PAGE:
Will the Raptors ever lose again?
This is a question worth asking as Toronto hurdles towards a February 25 matchup with the Milwaukee Bucks, the next really tough test on the calendar. Since January 12, they’ve been beating everyone else in every way possible, calling on that old cliché championship mentality to finish wins where it didn’t seem possible.
On Saturday, it was through a comeback — sustained without the help of one of their All-Stars in Kyle Lowry, who left with a neck injury and is questionable tonight — as they recovered to top the Brooklyn Nets at home by one point.
Tonight, they finish a two-game home stand against the Minnesota Timberwolves, and have every reason to feel confident in their ability to add to their franchise record 14-game winning streak.
The 15-35 Wolves, for their part, did a hard reset at the trade deadline and appear to have found a bump as a result. As the Raptors were beating Brooklyn, the Timberwolves were pouring in buckets against the Los Angeles Clippers — winning their first game with Karl-Anthony Towns in the lineup in nearly three months, 142-115.
With this win behind them and De’Angelo Russell to join soon — he’s questionable to play tonight with a quad injury — it’s obvious Minnesota is wanting to make this a fresh start.
If that’s the spirit, let’s see if the Raptors can drop the Timberwolves back to .500. Here are your details for tonight’s game.
Where to Watch
Sportsnet One, 7:30 PM ET
Toronto — Fred VanVleet, Patrick McCaw, OG Anunoby, Pascal Siakam, Serge Ibaka
Minnesota — Josh Okogie, Juan Hernangomez, Malik Beasley, Jordan McLaughlin, Karl-Anthony Towns
Toronto — Kyle Lowry (questionable - neck), Marc Gasol (out - hamstring), Norman Powell (out - finger), Dewan Hernandez (out - ankle)
Minnesota — D’Angelo Russell (questionable - quad), Jake Layman (out - toe)
Slow the Shooting
The x’s and o’s suggest that the Timberwolves will continue to struggle on the defensive end this season. Russell hasn’t been especially good as a defensive guard, and teams are sure to try to attack the combination of he and Towns in the pick and roll. The Raptors are a smart basketball team, and should be able to expose this Minnesota team for a fair amount of points.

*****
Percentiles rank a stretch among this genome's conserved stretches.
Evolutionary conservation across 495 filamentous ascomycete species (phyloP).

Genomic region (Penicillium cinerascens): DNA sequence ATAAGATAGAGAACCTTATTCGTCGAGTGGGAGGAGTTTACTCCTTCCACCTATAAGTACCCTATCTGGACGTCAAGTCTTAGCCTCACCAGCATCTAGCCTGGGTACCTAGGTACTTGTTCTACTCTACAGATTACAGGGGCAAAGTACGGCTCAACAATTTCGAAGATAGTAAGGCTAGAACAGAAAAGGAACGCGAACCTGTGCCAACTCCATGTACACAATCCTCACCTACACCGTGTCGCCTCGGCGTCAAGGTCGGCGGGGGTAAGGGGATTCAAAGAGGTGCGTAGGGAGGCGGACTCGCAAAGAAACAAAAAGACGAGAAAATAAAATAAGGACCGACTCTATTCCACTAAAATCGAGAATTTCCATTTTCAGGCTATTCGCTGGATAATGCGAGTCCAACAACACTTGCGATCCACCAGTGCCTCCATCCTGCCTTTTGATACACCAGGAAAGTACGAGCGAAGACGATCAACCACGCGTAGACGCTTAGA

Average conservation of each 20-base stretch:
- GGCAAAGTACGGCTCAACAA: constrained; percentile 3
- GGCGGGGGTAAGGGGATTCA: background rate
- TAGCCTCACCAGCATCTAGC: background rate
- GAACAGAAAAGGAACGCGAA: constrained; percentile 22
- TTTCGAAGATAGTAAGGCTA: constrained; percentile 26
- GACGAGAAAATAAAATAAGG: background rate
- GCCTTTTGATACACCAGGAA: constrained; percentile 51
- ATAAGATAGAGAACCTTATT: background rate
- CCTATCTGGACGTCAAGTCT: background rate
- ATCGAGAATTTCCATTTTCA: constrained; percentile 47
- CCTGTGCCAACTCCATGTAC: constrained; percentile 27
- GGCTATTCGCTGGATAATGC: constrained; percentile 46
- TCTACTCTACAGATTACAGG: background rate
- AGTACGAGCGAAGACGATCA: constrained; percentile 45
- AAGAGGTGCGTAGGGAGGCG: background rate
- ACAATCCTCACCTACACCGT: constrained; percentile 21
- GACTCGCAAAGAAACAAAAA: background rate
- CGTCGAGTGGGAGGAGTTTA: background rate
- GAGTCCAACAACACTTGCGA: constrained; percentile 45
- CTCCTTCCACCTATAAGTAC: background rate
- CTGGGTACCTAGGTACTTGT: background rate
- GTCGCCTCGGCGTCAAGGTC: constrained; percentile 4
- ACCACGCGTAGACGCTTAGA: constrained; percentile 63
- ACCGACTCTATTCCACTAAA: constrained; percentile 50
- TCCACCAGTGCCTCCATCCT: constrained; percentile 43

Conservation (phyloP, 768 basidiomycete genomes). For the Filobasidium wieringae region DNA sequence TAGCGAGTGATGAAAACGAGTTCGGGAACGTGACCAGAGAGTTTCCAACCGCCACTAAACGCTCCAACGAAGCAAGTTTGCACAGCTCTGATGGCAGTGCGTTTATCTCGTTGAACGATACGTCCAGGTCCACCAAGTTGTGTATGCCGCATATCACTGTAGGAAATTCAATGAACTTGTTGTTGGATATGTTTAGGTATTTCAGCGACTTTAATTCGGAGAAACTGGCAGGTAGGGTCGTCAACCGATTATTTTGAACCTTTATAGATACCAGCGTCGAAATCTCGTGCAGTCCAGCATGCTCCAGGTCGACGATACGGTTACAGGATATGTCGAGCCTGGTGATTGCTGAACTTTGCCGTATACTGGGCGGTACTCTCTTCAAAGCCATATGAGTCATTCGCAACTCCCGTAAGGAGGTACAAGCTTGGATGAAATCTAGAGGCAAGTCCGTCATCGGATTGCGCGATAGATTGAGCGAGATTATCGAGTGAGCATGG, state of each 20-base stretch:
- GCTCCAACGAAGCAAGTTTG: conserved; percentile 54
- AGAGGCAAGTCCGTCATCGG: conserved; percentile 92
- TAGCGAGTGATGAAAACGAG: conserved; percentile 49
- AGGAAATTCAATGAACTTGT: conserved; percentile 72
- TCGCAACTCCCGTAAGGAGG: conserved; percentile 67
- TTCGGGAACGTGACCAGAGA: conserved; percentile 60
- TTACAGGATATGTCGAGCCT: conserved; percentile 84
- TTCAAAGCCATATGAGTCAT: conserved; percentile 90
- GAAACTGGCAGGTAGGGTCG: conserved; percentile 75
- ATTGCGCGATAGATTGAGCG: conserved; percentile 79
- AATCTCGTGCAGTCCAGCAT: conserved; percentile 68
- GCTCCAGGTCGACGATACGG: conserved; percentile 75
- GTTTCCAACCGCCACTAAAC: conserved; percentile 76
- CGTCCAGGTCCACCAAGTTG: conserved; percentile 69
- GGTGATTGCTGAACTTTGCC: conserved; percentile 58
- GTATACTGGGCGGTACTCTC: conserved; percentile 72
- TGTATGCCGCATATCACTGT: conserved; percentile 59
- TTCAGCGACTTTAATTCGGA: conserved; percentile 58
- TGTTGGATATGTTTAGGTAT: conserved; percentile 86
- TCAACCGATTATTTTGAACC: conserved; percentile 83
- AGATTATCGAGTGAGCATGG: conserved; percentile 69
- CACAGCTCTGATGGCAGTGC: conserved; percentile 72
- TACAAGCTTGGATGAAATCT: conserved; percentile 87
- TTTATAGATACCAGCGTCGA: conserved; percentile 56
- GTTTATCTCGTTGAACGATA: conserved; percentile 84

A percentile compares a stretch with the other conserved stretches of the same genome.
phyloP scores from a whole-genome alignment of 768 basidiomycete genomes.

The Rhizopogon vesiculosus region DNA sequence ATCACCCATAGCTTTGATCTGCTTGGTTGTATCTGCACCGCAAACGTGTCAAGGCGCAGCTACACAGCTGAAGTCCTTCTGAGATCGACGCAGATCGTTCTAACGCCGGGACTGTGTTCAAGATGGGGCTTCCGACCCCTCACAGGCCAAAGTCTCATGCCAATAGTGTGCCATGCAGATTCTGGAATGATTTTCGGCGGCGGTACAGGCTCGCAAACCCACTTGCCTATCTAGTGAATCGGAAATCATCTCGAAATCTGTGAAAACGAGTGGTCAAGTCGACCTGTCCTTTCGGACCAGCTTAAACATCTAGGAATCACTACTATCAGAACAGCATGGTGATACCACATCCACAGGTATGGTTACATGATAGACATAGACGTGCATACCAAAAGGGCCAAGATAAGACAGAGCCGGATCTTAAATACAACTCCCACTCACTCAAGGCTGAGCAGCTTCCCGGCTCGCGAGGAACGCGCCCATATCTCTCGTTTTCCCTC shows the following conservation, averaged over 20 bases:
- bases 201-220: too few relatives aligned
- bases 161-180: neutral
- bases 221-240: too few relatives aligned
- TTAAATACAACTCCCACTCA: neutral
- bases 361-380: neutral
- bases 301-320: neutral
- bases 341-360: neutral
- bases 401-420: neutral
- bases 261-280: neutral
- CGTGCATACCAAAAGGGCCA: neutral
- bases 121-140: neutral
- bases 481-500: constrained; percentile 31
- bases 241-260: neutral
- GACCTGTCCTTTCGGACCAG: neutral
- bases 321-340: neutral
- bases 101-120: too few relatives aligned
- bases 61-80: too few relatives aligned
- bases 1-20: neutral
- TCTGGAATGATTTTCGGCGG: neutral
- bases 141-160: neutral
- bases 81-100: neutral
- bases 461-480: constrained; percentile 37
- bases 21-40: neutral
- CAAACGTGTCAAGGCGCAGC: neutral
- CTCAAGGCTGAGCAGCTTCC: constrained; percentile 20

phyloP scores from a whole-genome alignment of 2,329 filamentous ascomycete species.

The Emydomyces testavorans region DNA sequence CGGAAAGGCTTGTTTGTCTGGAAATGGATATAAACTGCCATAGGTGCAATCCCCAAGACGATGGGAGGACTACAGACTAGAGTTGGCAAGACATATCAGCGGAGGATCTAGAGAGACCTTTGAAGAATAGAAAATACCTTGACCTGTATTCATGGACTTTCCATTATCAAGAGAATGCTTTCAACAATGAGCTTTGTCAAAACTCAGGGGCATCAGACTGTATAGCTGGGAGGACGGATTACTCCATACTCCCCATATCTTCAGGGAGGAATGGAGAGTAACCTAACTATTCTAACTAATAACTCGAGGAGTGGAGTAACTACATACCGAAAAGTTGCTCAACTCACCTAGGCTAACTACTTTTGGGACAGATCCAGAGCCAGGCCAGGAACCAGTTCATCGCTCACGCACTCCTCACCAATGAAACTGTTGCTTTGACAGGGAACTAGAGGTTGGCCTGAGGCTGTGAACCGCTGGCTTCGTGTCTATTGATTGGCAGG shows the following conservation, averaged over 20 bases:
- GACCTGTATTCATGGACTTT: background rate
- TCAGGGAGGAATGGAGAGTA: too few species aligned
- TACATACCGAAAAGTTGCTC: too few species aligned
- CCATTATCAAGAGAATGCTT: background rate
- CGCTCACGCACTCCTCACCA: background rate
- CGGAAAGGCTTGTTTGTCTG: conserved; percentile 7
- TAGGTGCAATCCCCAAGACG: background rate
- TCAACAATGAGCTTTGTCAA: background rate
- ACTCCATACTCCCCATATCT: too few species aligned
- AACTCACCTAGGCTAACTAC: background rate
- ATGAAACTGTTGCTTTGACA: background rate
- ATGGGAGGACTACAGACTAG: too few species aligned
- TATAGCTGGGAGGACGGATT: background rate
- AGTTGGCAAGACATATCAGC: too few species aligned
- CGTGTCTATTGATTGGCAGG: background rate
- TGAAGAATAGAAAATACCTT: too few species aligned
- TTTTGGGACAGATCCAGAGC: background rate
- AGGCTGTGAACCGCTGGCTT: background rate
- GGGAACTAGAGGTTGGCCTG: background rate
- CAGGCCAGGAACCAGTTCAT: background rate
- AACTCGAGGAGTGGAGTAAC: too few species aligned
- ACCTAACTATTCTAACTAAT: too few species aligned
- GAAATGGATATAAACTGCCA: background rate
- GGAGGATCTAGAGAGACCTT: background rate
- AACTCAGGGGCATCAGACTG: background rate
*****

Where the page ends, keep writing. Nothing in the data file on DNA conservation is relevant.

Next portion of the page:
Where they’ll have to be careful is on the defensive end. Toronto is a team that have given up threes in bunches, which is dangerous against teams running hot. The Wolves certainly fit that description with their win over the Clippers — nine players shot better than 50% from three as the team made 26-of-44 looks (59.1%). This included newcomers James Johnson (2-of-3) and Malik Beasley (7-of-13), who immediately got their groove going despite only a day or two in a Minnesota uniform.
A bump after a trade or coaching change is par for the course in the NBA, but the Raptors need to do their best to try to slow forward momentum for Minnesota. Guarding their shooters and forcing a change in pace, whether it’s through full court defence or a zone, would be a good strategy in this game.
Siakam and Towns
The superstar matchup in this game is in the frontcourt, as sensational forwards Karl-Anthony Towns and Pascal Siakam take a crack at each other. Siakam had 20 points, seven rebounds, and four assists in Saturday’s win over the Nets, and has been scoring under the radar over the last few wins — chipping in but not overtly drawing attention to his game.
In this game, we probably shouldn’t expect these two players to guard each other, but there will be a need for Siakam to keep pace with Towns’ scoring. Often a tall task, sure, but assuming those Minnesota shooters cool off a bit — Towns will quickly become a focal point for the Toronto defence.
Lowry and Russell
The two players listed as questionable for tonight’s game — Kyle Lowry and De’Angelo Russell — would both have a huge impact if they were to suit up. Without them, Minnesota will continue to trust the reigns to Jordan McLaughlin, who might have been the hottest shooter of them all on Saturday with an 11-for-15 line overall.
Russell playing would change Minnesota’s tempo a bit and force them to begin adjustments to having another superstar on the court. In that way, it might favour the Raptors, who are definitely comfortable in their own skin given the current winning streak.
And if Lowry plays? That will be a boon for the pick and roll defence, which surely the always-buddies, now-teammates Russell and Towns will be using regularly from here until the end of the season.